What the papers say

Textured, translucent or scented? Scott Billings discovers a new generation of special paper stocks that are spurring design ideas. They’re also a critical choice for clients as they convey a clear message about the brand


Have you ever asked what a brand ‘feels’ like? Not emotionally, but literally, tangibly. There are lots of ways to translate a brand’s attributes into effective – and affecting – communications and designers ask lots of questions to get there. What does a brand look like? Is it fast or slow, dynamic or solid? Is it modern or traditional, approachable and friendly or rigid and dependable? Qualities like these are reflected in corporate identities, colour palettes, typographic treatment and a whole range of design techniques. But how can the feel of a brand be represented in an organisation’s communications?

The answer is through paper: an essential component in almost any piece of physical communication, from product packaging to annual reports, direct mailers and invitations. With careful thought and research, the selection of the right paper stock for a business’ printed material can be as important as the choice of typography and colour. Texture, weight and finish all send out subtle signals about a brand’s characteristics. ‘Sourcing paper stock is a very important part of the design process for us,’ says Phil Costin, director of the design group Mode. ‘We’re trying to define how a brand physically feels.’

Along with graphics, colour and language, printed materials can also be made to stand out from the crowd through the choice of stock, with speciality papers able to deliver an interesting twist on a project brief. When working with fashion and luxury brand consultant Chris Connors, for example, Mode used a range of materials with high gloss or reflective finishes – including Fedrigoni’s Splendorlux Metal and Zanders’ Chromolux – to illustrate Connors’ method of ‘reflecting’ his client’s business back to itself.

As with fashion, high-end property communication demands something a little above and beyond a standard brochure. In creating promotional materials for a £30m, five-storey private property situated in London’s Belgrave Square, Ico Design Consultancy realised that something special was needed to close a sale. ‘We designed it twice,’ explains Ico senior designer Vivek Bhatia. ‘First, we produced a small book using coated and uncoated paper. A lot of businessmen came to see it, but couldn’t convince their wives.’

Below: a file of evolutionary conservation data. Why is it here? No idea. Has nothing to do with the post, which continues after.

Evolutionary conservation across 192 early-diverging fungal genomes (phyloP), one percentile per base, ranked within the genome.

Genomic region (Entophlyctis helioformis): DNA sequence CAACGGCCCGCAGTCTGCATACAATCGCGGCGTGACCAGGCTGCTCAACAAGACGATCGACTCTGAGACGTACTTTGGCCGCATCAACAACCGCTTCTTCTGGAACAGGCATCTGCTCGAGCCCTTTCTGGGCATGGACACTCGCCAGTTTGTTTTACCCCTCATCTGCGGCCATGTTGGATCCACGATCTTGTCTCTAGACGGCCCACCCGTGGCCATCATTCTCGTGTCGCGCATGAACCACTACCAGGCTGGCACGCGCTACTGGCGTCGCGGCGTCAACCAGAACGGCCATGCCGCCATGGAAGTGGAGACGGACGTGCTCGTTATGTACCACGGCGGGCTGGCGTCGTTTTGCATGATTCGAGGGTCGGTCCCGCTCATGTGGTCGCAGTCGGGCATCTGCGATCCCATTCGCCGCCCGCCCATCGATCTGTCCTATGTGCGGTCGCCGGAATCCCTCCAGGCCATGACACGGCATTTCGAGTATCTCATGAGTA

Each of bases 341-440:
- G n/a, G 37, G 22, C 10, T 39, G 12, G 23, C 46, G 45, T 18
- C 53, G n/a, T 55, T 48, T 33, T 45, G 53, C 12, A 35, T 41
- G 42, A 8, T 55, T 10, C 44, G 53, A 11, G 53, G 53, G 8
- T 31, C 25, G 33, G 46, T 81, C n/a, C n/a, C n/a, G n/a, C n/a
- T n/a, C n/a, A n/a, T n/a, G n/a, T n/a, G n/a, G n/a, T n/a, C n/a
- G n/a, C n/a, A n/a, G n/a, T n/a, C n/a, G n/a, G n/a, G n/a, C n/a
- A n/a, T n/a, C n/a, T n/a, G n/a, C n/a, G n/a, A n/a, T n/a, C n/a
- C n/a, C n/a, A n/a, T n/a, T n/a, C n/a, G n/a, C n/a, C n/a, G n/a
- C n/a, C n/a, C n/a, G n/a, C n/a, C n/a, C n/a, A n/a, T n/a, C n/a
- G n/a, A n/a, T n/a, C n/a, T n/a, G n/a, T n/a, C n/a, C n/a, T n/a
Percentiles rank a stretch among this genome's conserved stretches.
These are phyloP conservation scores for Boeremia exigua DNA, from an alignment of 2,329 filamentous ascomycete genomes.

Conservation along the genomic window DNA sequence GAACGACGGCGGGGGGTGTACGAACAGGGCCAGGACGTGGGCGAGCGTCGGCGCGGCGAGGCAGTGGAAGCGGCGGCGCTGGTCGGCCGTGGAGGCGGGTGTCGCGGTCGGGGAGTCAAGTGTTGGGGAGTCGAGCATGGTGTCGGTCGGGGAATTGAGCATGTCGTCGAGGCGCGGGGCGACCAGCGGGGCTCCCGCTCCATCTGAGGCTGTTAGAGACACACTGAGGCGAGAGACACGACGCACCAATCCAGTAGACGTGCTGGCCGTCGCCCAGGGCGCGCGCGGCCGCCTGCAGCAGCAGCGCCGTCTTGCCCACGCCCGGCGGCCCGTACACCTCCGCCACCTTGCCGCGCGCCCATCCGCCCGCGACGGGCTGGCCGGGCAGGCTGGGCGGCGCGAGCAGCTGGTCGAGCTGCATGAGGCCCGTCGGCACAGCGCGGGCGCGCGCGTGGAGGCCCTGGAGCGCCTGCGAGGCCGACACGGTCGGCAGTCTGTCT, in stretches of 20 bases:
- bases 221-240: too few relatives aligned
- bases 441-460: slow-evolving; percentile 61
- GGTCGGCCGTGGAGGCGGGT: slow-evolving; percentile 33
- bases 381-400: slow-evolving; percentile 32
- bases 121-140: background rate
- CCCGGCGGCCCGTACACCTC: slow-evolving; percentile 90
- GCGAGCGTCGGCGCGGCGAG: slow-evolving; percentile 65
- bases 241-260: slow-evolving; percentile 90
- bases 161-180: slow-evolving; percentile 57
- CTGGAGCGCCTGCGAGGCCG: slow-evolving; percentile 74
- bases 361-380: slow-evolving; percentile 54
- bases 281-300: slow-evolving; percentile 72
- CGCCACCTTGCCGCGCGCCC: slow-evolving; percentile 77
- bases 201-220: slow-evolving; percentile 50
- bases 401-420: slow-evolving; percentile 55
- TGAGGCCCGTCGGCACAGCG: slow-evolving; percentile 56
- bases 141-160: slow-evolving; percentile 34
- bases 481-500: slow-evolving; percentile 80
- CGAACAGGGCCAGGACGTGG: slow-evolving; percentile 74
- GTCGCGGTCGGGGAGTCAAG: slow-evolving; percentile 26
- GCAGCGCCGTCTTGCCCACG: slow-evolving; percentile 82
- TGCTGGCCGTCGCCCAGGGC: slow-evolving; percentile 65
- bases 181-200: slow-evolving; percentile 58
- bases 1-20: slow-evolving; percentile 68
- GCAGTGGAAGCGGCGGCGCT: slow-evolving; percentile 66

So the consultancy produced a second presentation using a paper-backed material called Flockage by Fenner, on to which were printed close-up photography from fabrics and materials used in the property’s furnishings. A box was handmade using these papers by Cathy Robert at Delta Design Studio. The resulting tactile ‘fabric’ of the box ‘brought the qualities of the house into the brochures’, says Bhatia. A book inside the box featured Arjowiggins’ Curious paper on its cover, giving a tactile, waxy finish.

While a certain combination of stock, colour and photography can be used to impart a sense of luxury and opulence, special papers can also be put to more unusual use. In two separate projects by design consultancy Purpose, a paper’s coating was used as a physical reference to the subject at hand. So, in a Christmas mailer for gourmet sausage manufacturer Simply Sausages, a fleshy Pyros Pink version of Marlmarque by GF Smith was chosen because the paper’s finish felt ‘sausagey’, says consultancy senior designer Piers Komlosy. Similarly, for Wounded – a portfolio book for photographer Jesse Marlow’s pictures of people with injuries – Plike stock from Cordenons was printed in pink to enhance the paper’s already skin-like qualities.

With this kind of careful research speciality papers can be turned to all kinds of treatments, says Komlosy. ‘A paper that may have been designed for one purpose can often be used differently to the manufacturer’s intentions. So something intended to be soft could be used to feel like skin.’ And as Bhatia notes, playing with paper stock can produce something effective from trial and error. ‘There’s often a lot of testing. Sometimes things happen by accident. It’s often a combination of materials and production techniques,’ he says. At the other end of the scale – away from high-gloss coating and tactile finishes – are untreated, rough and natural stocks, such as Paperback’s Cairn board and Redeem from Fenner. Redeem, for example, was used by design consultancy Ranch for print materials promoting film director Ken Loach’s It’s A Free World feature. The rough, gritty stock reflects Loach’s style and the film’s theme of immigrant labour, notes Ranch founder Paul Jenkins.

The other obvious appeal of uncoated, natural stock is its environmental credentials. Both Cairn and Redeem, for example, are 100 per cent recycled – a speciality in its own right and something that is starting to appeal to clients. Indeed, a rough, card-like stock may now be used where plush materials previously would have appealed. ‘Environmental awareness is something even luxury brands are pushing and it’s actually hard to find recycled stocks, but a lot of clients are happy if you use something that is recyclable,’ says Costin. ‘It’s becoming more of an issue not to recommend papers that look expensive just for the sake of it.’



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